Healthy Harold, Life Education Australia saved from planned funding cuts

Education Minister Simon Birmingham has thrown school children favourite Healthy Harold a lifeline, saying the Government will continue to support Life Education Australia (LEA).

The organisation, which runs health education programs for school students across the country, had expressed concern its operations would be hit after its funding was cut in this year’s federal budget.

Senator Birmingham tweeted that the Government supports Healthy Harold and would “work with Life Education Australia to ensure the funding & the program continues”.

The Education Department had earlier stated the organisation had agreed to become self-sufficient by July 1 this year.

LEA is funded by private donors as well as federal and state governments, operating mobile classrooms that travel to schools and teach children to make safe choices about drugs and alcohol.

Before Senator Birmingham’s announcement, LEA said it was given $500,000 in federal funding for the 2016/17 financial year.

“By all accounts the Government was very happy with this investment — particularly the program development work undertaken, which better enables us to respond to needs in primary school communities in relation to illicit drugs, such as ice,” chief executive David Ballhausen said in a statement.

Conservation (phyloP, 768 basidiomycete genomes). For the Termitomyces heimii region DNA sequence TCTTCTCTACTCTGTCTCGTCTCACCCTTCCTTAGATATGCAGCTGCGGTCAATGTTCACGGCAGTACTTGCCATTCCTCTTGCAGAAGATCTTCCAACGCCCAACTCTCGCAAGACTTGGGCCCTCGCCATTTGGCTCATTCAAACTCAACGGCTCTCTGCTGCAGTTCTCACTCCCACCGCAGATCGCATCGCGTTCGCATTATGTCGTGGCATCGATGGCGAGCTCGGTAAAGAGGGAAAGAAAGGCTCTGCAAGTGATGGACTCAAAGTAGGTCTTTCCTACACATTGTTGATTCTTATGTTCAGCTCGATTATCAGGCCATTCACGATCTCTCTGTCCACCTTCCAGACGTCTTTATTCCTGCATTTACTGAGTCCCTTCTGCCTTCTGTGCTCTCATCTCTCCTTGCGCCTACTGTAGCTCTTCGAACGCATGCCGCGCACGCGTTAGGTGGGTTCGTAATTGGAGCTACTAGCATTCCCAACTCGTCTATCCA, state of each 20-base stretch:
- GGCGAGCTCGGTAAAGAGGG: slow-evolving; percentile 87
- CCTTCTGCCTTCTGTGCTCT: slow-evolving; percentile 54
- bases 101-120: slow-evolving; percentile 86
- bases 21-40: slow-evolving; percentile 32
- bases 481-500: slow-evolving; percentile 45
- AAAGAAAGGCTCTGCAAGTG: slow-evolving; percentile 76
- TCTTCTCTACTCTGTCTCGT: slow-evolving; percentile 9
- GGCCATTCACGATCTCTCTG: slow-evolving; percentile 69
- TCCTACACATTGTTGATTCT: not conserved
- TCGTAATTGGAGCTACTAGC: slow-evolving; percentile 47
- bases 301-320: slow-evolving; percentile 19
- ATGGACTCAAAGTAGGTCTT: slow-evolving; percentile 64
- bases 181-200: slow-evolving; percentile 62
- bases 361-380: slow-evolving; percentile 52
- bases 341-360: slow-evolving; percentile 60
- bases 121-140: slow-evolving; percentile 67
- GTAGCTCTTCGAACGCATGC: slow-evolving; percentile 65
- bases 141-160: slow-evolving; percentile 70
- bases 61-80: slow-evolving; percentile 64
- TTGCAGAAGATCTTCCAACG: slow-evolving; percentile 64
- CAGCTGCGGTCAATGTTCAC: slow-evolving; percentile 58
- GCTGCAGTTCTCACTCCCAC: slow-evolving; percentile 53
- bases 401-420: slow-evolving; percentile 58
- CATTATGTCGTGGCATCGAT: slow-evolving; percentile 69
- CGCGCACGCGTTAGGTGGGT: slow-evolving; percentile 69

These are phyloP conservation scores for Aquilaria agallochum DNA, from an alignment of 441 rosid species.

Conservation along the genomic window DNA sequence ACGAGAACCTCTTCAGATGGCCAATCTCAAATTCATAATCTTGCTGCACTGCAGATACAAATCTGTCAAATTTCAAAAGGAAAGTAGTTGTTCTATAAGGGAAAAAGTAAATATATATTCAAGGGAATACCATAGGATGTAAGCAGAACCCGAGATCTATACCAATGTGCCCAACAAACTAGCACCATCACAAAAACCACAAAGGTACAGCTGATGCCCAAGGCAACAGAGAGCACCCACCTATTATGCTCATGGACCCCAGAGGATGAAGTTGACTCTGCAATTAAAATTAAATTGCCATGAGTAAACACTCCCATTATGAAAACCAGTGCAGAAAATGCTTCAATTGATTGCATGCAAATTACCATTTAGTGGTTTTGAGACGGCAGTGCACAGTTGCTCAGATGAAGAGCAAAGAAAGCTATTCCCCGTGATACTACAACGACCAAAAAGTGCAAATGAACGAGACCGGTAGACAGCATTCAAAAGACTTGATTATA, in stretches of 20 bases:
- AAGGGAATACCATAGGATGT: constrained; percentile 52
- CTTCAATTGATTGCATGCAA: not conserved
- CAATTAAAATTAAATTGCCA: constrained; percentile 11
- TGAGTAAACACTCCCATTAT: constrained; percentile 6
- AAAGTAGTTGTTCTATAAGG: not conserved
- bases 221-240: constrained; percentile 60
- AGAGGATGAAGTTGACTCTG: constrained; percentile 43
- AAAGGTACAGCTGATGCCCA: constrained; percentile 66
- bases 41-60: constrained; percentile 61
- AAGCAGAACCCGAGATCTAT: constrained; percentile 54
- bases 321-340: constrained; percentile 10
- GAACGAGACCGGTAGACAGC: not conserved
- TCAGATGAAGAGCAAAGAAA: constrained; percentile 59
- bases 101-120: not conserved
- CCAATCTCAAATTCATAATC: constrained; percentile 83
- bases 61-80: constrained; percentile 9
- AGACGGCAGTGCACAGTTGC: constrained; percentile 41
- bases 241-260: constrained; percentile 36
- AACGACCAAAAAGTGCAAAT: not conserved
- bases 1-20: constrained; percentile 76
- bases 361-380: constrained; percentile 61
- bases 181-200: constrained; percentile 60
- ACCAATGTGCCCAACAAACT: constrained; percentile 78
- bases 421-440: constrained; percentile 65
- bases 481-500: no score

But he said next year’s funding had been cut to zero.

“This is quite … remarkable given the compelling need that exists across our community for strong, sustained and effective preventive health education,” he wrote.

The organisation said it would run education programs for around 720,000 students this financial year, and that demand for its services “consistently outstrips our capacity to supply it”.

Labor’s health spokeswoman Catherine King slammed the proposed cut.

“Clearly the Government thought they could get away with slashing funding to this program without anyone noticing — it’s appalling,” she said.

“No wonder so many people have responded trying to save the program.”

‘One of the best parts about being a kid’

News of the Government’s decision to continue funding the organisation was welcomed on social media.

But users had earlier been angry after hearing of the funding cut, which even elicited a response from Opposition Leader Bill Shorten.

“Of all the things to cut, why would you cut an iconic program that teaches kids how to be healthy? Mindless,” he tweeted.

This post originally appeared on ABC News.

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